Citi (#5 originator in the 2nd quarter) issued one of its "Quality Flash's" on underwriting retirements accounts. This is important, of course, given the number of folks who seem to be retiring (if they can afford it). "We will accept loans for purchase where the borrower is using funds from an individual retirement account (IRA/Keogh) and/or tax-favored retirement savings account (401k) toward the down payment, closing costs, and reserves. However, because there are severe penalties for early withdrawal (before retirement age), only the net value, after any withdrawal and/or tax penalties are deducted, may be considered in your underwriting decision." Citi's update goes on. "No more than 60% of the face value should be used to calculate the amount of funds available. Exception: 100% of the face value can be used only if it can be verified the borrower will not be subject to any penalties or taxes (e.g., if the borrower has already withdrawn the funds and it can be verified in a bank account, or if a statement is obtained from the borrower's CPA or accountant)." Funds should be verified, and the bulletin discusses other aspects as well - as always, it is best to read the bulletin for details.
around the corner, I received this note: "At Mutual of Omaha Bank, we already provide Jumbo mortgages (3/1 arm,
5/1 arm, 7/1 arm, 10/1 arm, and 15 year fixed rates) at up to 80% LTV to
$2,000,000. Jumbo loans are alive and well. Retail originations only
- not for wholesale or correspondent."
GMAC Bank (GMACB) Approved Wholesale & Correspondent Clients were told that "Rhode Island House Bill 6103, effective July 1, 2011, provides that in Rhode Island a party to a civil union shall be entitled to the same legal obligations, responsibilities, protections and benefits afforded or recognized by the law of Rhode Island to spouses. Loans submitted to GMAC Bank for underwriting from states that allow civil unions or registered domestic partners must contain either the Addendum to Residential Mortgage Loan Application or a substantially similar form that identifies whether each applicant is in a civil union or is a registered domestic partner."
Bank of America issued disaster updates from Tropical Storm Lee and the wildfires in Pennsylvania and Texas respectively and also told correspondents about TIL changes. "The Board is revising (the rule) to clarify that creditors must disclosure the maximum possible rate that will apply at any time during the first five years after the date on which the first regular periodic payment will be due, rather than after consummation. Effective with applications taken on and after October 1, 2011, Clients must adhere to this new interim rule for loans delivered to Correspondent Lending for purchase."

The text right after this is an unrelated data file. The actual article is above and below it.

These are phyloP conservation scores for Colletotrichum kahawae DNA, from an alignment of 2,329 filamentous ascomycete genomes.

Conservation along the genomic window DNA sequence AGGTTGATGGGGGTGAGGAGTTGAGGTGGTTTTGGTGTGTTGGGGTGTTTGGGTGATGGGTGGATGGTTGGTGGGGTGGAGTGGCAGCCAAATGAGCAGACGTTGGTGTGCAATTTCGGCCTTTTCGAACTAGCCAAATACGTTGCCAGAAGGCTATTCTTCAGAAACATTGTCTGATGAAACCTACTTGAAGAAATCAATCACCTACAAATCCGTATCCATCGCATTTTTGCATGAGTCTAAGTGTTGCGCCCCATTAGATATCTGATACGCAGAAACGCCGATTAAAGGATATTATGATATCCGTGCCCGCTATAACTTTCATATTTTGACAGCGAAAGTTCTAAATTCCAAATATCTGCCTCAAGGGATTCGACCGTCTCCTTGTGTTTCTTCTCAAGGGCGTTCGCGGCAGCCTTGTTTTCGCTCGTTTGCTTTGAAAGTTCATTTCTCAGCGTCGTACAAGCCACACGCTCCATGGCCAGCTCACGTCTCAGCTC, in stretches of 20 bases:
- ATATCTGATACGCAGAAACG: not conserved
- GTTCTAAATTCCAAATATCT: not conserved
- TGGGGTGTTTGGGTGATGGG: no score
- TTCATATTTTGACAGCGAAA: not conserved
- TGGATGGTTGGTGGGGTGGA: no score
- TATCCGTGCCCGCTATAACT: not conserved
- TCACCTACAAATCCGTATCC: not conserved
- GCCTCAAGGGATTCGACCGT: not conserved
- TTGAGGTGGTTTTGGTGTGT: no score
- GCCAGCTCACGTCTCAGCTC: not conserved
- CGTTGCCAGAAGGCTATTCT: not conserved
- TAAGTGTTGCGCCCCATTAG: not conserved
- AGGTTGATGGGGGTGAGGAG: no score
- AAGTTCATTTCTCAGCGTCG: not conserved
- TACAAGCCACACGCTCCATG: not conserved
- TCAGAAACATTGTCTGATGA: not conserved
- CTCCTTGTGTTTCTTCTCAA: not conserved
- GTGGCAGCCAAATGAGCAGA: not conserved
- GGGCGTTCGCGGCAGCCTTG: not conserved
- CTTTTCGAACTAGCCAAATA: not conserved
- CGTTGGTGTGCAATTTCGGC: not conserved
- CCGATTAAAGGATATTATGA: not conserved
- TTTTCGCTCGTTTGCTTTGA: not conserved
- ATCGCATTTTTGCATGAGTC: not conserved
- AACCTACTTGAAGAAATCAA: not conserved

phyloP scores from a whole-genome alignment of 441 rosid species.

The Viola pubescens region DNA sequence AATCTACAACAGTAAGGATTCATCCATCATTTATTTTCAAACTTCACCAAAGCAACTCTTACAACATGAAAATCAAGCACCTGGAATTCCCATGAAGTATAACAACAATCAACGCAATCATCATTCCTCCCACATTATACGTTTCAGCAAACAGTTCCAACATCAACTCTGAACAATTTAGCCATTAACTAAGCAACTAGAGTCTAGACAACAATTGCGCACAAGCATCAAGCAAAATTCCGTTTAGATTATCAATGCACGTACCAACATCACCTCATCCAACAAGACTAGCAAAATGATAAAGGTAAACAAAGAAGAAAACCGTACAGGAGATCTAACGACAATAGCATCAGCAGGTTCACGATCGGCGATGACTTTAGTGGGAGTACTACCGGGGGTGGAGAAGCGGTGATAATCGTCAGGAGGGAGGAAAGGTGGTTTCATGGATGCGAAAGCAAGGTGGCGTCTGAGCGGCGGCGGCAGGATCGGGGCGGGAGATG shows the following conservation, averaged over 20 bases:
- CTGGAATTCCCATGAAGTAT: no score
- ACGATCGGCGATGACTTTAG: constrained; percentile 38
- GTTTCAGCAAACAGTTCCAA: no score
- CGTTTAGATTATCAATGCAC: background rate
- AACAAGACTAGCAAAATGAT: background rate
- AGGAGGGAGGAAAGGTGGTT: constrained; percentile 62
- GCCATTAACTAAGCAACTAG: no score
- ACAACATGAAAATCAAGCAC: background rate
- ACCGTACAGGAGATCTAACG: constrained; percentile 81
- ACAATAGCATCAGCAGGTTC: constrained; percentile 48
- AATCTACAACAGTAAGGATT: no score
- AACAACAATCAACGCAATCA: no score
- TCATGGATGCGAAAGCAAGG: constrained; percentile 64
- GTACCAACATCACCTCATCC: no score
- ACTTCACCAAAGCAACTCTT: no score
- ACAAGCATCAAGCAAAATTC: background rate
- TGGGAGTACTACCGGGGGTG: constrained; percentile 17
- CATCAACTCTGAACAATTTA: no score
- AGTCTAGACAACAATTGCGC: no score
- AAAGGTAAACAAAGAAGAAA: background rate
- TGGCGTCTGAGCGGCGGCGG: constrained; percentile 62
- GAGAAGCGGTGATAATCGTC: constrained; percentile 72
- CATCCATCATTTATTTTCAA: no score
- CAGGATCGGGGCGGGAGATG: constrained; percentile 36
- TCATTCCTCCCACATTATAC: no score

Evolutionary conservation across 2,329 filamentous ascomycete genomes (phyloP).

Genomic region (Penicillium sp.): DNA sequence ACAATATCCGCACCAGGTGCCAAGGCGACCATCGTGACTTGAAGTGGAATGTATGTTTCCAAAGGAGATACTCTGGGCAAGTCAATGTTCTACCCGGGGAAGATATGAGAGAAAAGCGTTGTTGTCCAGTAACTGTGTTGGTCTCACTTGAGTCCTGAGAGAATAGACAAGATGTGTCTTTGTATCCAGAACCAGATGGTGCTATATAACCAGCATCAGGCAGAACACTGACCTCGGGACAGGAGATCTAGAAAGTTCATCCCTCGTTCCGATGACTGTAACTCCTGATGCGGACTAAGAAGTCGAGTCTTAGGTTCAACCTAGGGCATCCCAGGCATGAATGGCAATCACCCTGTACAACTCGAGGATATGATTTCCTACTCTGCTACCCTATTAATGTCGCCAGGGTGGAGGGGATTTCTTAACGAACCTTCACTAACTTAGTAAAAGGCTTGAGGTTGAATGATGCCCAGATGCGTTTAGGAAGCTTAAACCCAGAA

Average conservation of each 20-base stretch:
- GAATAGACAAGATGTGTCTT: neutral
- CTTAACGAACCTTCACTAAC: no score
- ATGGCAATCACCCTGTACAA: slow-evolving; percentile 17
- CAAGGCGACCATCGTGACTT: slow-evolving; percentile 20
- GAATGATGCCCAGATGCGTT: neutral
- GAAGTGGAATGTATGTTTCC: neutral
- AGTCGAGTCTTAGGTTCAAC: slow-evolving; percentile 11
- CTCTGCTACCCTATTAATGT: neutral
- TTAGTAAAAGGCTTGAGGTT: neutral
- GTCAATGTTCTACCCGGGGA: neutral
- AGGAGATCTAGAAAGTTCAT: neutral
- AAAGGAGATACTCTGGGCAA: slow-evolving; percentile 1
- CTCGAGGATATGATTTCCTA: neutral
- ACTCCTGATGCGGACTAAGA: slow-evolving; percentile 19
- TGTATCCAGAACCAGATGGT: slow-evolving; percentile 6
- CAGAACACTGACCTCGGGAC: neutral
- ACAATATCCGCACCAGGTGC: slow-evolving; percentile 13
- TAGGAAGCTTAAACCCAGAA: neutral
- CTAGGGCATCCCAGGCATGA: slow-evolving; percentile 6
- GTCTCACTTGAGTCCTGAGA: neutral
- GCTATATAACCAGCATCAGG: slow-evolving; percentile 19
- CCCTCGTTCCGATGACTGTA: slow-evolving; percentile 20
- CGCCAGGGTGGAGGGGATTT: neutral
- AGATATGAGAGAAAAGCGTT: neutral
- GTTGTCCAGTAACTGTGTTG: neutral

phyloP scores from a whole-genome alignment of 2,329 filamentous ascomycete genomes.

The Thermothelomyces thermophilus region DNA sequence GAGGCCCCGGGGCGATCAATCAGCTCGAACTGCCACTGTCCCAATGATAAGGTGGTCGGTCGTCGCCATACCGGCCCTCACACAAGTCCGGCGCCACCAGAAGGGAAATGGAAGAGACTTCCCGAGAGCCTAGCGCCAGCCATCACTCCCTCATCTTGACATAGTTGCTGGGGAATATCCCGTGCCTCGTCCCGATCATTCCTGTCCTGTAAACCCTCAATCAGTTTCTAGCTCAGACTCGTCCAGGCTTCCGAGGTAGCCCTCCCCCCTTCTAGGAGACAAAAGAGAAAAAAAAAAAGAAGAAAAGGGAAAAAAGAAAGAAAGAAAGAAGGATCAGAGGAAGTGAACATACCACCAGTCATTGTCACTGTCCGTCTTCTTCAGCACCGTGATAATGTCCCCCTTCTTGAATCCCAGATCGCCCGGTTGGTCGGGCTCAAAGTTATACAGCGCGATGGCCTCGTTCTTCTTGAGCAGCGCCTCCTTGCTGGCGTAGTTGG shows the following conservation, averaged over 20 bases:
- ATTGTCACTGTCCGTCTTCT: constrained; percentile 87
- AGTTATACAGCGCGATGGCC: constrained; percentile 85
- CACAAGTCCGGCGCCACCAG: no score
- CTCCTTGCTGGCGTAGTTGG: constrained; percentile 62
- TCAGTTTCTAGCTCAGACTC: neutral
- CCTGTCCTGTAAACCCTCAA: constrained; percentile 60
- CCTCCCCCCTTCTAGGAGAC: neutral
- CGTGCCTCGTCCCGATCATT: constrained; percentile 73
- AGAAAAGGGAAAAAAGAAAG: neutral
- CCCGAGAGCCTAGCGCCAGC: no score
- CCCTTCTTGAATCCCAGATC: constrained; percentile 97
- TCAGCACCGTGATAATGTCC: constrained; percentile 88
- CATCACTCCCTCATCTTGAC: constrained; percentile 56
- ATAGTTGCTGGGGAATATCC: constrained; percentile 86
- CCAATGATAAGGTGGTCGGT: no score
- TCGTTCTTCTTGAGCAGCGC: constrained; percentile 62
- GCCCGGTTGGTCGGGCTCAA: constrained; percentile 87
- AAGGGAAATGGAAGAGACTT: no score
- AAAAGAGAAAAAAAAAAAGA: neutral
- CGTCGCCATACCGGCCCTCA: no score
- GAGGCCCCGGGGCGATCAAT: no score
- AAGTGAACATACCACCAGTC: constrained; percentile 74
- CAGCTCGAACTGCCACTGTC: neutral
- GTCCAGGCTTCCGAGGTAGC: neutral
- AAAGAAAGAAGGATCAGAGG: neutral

Rates are hanging in there, enough so that yesterday the 5-year note auction was well bid, with a bid-to-cover ratio the best since May. "The 5-year auction stopped at 1.015%." In other words, tie up your money for 5 years and earn 1% the entire time. Ouch! But that is where rates are. The Dow closed down 1.6%, while 10-year notes were marked .125 higher and closed around 2.00%. Originator supply was reportedly below Tuesday's $3+ billion dump, but remained elevated at around $2.5 billion and MBS prices closed higher by about .125.
This morning we had the final report on 2nd quarter GDP: +1.3%, which is pretty much old news. Perhaps more importantly Jobless Claims dropped to 391k, the lowest level since early April. Two reports are also out at 10:00: Pending Home Sales Index (Aug), which is expected to deteriorate to -1.8 from -1.3, and Freddie Mac's weekly mortgage rate survey (w/e 9/29). In the early going rates are basically unchanged from Wednesday's close.
The tribal wisdom of the Lakota Sioux, passed on from generation to generation, says that, "When you discover that you are riding a dead horse, the best strategy is to dismount."
However, in government, education, and in corporate America, more advanced strategies are often employed, such as:
1. Buying a stronger whip.
2. Changing riders.
3. Appointing a committee to study the horse.
4. Arranging to visit other countries to see how other cultures ride dead horses.
5. Lowering the standards so that dead horses can be included.
6. Reclassifying the dead horse as living-impaired.
7. Hiring outside contractors to ride the dead horse.
8. Harnessing several dead horses together to increase speed.
9. Providing additional funding and/or training to increase dead horse's performance.
10. Doing a productivity study to see if lighter riders would improve the dead horse's performance.
11. Declaring that as the dead horse does not have to be fed, it is less costly, carries lower overhead and therefore contributes substantially more to the bottom line of the economy than do some other horses.
12. Rewriting the expected performance requirements for all horses.
And of course the most common:
13. Promoting the dead horse to a supervisory position.
If you're interested, visit my twice-a-month blog at the STRATMOR Group web site located at www.stratmorgroup.com. The current blog takes a look at the recent news concerning REIT's, and the possible tax implications. If you have both the time and inclination, make a comment on what I have written, or on other comments so that folks can learn what's going on out there from the other readers.